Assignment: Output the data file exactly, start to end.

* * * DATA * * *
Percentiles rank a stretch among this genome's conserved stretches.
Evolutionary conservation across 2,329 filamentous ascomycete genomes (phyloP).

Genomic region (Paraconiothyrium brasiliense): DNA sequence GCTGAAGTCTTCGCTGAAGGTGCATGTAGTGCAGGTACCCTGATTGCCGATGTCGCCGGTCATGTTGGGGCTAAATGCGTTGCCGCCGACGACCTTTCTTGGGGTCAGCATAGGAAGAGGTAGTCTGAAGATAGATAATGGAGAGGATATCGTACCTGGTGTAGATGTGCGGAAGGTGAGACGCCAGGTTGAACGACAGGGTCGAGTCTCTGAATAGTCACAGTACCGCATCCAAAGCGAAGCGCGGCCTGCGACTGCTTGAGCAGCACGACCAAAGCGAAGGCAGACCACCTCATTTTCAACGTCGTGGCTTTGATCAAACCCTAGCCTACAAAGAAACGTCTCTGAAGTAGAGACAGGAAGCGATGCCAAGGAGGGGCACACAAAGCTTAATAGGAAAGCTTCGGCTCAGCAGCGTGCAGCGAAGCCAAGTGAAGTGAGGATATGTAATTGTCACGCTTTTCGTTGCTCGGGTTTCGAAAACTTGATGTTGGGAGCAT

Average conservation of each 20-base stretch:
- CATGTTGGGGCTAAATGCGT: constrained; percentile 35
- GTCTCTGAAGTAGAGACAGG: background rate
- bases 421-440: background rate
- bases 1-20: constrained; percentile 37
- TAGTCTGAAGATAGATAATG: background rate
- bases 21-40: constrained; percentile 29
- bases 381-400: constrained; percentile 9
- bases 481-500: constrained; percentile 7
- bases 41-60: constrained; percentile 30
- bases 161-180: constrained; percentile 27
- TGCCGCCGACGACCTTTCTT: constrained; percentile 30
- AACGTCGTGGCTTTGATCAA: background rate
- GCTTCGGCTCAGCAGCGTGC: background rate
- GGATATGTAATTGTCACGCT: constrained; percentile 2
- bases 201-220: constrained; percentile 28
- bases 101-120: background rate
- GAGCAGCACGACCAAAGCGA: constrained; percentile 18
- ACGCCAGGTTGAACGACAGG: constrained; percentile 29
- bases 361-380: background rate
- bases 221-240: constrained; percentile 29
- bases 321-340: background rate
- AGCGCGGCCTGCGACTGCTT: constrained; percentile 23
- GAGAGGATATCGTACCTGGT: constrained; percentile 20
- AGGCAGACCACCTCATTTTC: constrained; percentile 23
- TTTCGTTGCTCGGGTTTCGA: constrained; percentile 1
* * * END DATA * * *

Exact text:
Percentiles rank a stretch among this genome's conserved stretches.
Evolutionary conservation across 2,329 filamentous ascomycete genomes (phyloP).

Genomic region (Paraconiothyrium brasiliense): DNA sequence GCTGAAGTCTTCGCTGAAGGTGCATGTAGTGCAGGTACCCTGATTGCCGATGTCGCCGGTCATGTTGGGGCTAAATGCGTTGCCGCCGACGACCTTTCTTGGGGTCAGCATAGGAAGAGGTAGTCTGAAGATAGATAATGGAGAGGATATCGTACCTGGTGTAGATGTGCGGAAGGTGAGACGCCAGGTTGAACGACAGGGTCGAGTCTCTGAATAGTCACAGTACCGCATCCAAAGCGAAGCGCGGCCTGCGACTGCTTGAGCAGCACGACCAAAGCGAAGGCAGACCACCTCATTTTCAACGTCGTGGCTTTGATCAAACCCTAGCCTACAAAGAAACGTCTCTGAAGTAGAGACAGGAAGCGATGCCAAGGAGGGGCACACAAAGCTTAATAGGAAAGCTTCGGCTCAGCAGCGTGCAGCGAAGCCAAGTGAAGTGAGGATATGTAATTGTCACGCTTTTCGTTGCTCGGGTTTCGAAAACTTGATGTTGGGAGCAT

Average conservation of each 20-base stretch:
- CATGTTGGGGCTAAATGCGT: constrained; percentile 35
- GTCTCTGAAGTAGAGACAGG: background rate
- bases 421-440: background rate
- bases 1-20: constrained; percentile 37
- TAGTCTGAAGATAGATAATG: background rate
- bases 21-40: constrained; percentile 29
- bases 381-400: constrained; percentile 9
- bases 481-500: constrained; percentile 7
- bases 41-60: constrained; percentile 30
- bases 161-180: constrained; percentile 27
- TGCCGCCGACGACCTTTCTT: constrained; percentile 30
- AACGTCGTGGCTTTGATCAA: background rate
- GCTTCGGCTCAGCAGCGTGC: background rate
- GGATATGTAATTGTCACGCT: constrained; percentile 2
- bases 201-220: constrained; percentile 28
- bases 101-120: background rate
- GAGCAGCACGACCAAAGCGA: constrained; percentile 18
- ACGCCAGGTTGAACGACAGG: constrained; percentile 29
- bases 361-380: background rate
- bases 221-240: constrained; percentile 29
- bases 321-340: background rate
- AGCGCGGCCTGCGACTGCTT: constrained; percentile 23
- GAGAGGATATCGTACCTGGT: constrained; percentile 20
- AGGCAGACCACCTCATTTTC: constrained; percentile 23
- TTTCGTTGCTCGGGTTTCGA: constrained; percentile 1